File Photo | Mustang News

On April 4, Cal Poly President Jeffrey Armstrong sent out an email outlining his goals for the campus community moving forward that would promote sustainable growth. 

“That means that classes must be available when students need them, that we continue to fund the enhanced financial aid that is helping Cal Poly better reflect the diversity of California, and that we don’t overburden our physical or human resources,” he wrote in the email.

The central goal outlined by the email is to expand student enrollment to increase university revenues without having to raise the cost of attendance. 

With this additional revenue, Cal Poly would be able to pursue other goals such as “raising employee compensation to be both competitive with salaries at peer schools and adequate to meet the Central Coast’s high cost of living” and “upgrading and expanding facilities on campus,” according to the email. 

To reach these goals, Armstrong believes Cal Poly needs “to make the most efficient use possible of the resources and facilities we do have.”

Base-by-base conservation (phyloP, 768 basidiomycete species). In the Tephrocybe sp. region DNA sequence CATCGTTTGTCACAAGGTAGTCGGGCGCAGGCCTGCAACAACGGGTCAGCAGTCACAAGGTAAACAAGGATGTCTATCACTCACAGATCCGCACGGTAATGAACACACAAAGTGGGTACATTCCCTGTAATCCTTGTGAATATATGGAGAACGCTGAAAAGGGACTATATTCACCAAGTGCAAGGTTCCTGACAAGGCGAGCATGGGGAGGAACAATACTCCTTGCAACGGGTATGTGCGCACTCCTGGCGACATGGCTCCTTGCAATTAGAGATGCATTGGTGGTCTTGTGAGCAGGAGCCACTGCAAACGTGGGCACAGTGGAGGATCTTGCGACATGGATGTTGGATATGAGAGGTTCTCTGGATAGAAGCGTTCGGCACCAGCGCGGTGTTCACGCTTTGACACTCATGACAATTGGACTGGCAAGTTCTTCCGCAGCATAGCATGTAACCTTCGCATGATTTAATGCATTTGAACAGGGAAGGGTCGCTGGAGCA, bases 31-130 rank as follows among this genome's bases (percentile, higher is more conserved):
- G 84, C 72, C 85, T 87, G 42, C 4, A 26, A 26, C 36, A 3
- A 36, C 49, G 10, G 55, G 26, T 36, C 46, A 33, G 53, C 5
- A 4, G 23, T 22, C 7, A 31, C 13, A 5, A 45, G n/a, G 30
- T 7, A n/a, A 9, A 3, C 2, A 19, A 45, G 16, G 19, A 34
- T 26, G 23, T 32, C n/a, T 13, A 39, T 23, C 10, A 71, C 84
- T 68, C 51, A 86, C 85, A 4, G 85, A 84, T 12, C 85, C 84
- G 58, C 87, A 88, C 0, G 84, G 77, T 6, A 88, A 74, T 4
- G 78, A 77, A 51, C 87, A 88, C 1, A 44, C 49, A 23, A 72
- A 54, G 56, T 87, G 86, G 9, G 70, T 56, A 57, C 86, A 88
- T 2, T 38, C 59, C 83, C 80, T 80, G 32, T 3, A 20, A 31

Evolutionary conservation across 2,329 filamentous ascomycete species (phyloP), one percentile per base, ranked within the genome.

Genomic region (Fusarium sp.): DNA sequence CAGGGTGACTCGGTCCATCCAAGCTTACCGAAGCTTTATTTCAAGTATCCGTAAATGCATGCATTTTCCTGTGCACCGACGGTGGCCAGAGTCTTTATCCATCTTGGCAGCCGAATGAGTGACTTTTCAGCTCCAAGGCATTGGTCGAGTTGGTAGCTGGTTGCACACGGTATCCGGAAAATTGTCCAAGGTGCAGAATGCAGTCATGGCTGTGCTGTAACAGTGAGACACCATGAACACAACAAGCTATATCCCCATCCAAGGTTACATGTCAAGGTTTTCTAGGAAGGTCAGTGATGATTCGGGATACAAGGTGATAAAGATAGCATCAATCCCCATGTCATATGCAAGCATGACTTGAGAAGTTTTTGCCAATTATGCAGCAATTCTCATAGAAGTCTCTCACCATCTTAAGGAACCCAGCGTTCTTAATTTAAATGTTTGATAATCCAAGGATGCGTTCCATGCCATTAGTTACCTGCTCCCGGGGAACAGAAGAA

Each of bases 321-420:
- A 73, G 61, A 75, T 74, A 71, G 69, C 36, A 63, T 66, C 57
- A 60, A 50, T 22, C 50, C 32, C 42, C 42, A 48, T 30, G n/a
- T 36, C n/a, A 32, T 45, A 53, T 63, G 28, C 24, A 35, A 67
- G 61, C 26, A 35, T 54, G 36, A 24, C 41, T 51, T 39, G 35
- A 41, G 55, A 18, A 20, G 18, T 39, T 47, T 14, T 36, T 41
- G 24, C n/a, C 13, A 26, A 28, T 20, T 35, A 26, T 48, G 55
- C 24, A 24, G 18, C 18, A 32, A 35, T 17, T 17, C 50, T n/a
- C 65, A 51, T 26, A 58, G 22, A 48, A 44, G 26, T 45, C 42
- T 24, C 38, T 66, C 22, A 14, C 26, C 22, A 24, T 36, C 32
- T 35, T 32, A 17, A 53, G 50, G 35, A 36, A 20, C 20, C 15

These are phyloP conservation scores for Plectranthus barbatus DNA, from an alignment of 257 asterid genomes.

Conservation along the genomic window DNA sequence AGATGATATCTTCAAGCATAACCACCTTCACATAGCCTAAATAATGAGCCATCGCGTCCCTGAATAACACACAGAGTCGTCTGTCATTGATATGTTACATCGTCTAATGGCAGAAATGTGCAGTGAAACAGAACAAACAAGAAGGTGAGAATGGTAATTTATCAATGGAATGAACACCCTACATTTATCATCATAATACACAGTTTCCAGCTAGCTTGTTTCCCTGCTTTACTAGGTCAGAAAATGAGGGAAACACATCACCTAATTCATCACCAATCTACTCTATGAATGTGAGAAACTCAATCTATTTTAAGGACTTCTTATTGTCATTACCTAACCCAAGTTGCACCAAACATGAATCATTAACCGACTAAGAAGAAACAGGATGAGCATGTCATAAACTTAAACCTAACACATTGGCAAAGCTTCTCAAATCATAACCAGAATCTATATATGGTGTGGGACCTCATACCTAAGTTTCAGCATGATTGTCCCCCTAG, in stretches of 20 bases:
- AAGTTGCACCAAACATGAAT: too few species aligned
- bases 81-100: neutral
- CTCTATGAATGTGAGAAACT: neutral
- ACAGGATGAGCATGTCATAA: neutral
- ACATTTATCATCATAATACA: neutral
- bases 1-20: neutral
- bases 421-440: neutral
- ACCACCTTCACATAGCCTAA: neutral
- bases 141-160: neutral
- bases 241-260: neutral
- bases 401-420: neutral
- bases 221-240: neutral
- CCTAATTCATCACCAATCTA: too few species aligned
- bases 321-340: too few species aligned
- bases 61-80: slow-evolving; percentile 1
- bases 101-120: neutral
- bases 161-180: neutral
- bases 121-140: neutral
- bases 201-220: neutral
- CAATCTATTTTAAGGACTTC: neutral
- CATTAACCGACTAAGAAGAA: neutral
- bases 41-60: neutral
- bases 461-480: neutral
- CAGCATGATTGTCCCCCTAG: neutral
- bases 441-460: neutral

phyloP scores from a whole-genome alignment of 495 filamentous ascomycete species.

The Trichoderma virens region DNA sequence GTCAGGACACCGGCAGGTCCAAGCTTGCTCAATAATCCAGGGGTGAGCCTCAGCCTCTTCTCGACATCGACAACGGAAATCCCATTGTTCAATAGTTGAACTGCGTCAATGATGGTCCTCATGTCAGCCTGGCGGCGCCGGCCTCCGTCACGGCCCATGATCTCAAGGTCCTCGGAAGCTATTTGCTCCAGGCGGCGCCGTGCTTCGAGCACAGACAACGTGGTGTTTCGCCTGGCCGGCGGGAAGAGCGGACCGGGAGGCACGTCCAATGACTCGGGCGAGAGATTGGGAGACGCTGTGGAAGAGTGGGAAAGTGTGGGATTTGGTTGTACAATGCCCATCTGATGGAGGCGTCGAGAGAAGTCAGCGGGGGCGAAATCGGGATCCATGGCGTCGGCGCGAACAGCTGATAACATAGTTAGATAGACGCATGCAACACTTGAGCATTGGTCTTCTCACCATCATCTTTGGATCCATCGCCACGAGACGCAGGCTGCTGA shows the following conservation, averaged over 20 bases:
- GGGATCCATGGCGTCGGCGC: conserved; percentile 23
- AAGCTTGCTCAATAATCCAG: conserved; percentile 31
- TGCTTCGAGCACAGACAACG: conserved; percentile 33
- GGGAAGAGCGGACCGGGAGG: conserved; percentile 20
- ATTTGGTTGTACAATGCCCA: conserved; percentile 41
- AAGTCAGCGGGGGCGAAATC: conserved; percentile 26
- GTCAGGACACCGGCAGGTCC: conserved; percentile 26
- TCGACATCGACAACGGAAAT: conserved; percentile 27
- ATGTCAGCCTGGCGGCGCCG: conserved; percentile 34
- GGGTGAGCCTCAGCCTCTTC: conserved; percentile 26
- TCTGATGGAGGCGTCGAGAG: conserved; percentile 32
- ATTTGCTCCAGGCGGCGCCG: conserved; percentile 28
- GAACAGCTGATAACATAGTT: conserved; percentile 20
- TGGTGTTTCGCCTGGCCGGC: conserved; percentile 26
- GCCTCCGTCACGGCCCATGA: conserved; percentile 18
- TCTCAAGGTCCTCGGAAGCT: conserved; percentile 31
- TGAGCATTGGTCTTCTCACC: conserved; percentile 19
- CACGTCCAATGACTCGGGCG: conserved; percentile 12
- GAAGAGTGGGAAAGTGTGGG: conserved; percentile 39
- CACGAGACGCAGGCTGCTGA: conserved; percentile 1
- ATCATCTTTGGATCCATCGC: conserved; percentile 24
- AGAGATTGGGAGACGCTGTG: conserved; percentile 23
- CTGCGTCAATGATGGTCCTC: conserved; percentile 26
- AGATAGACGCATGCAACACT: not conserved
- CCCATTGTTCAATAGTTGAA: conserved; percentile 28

One method the university plans to institute is a shift to a year-round calendar after Cal Poly has fully transitioned from quarters to semesters.

“Students would study on campus for one or two summers and off campus for one or two typical academic terms,” Armstrong wrote.

The university was unable to provide specifics on this project at this time. 

“Conceptually, we know this is the direction Cal Poly must take, in order to maintain the excellence of Learn by Doing, adequately compensate our dedicated employees, and provide the opportunity for a Cal Poly education to as many students as possible,” university spokesperson Matt Lazier told Mustang News.

Another way the university plans on making use of the resources currently available is to move some non-academic staff offices to hybrid or remote models due to limited campus space, according to Lazier.

The campus community will be able to provide feedback on these proposed plans in the coming months. The university was unable to provide specifics on how this feedback would be collected at this time.

“The campus community should rest assured that we will provide ample opportunity for students’ and employees’ voices to be heard,” Lazier said.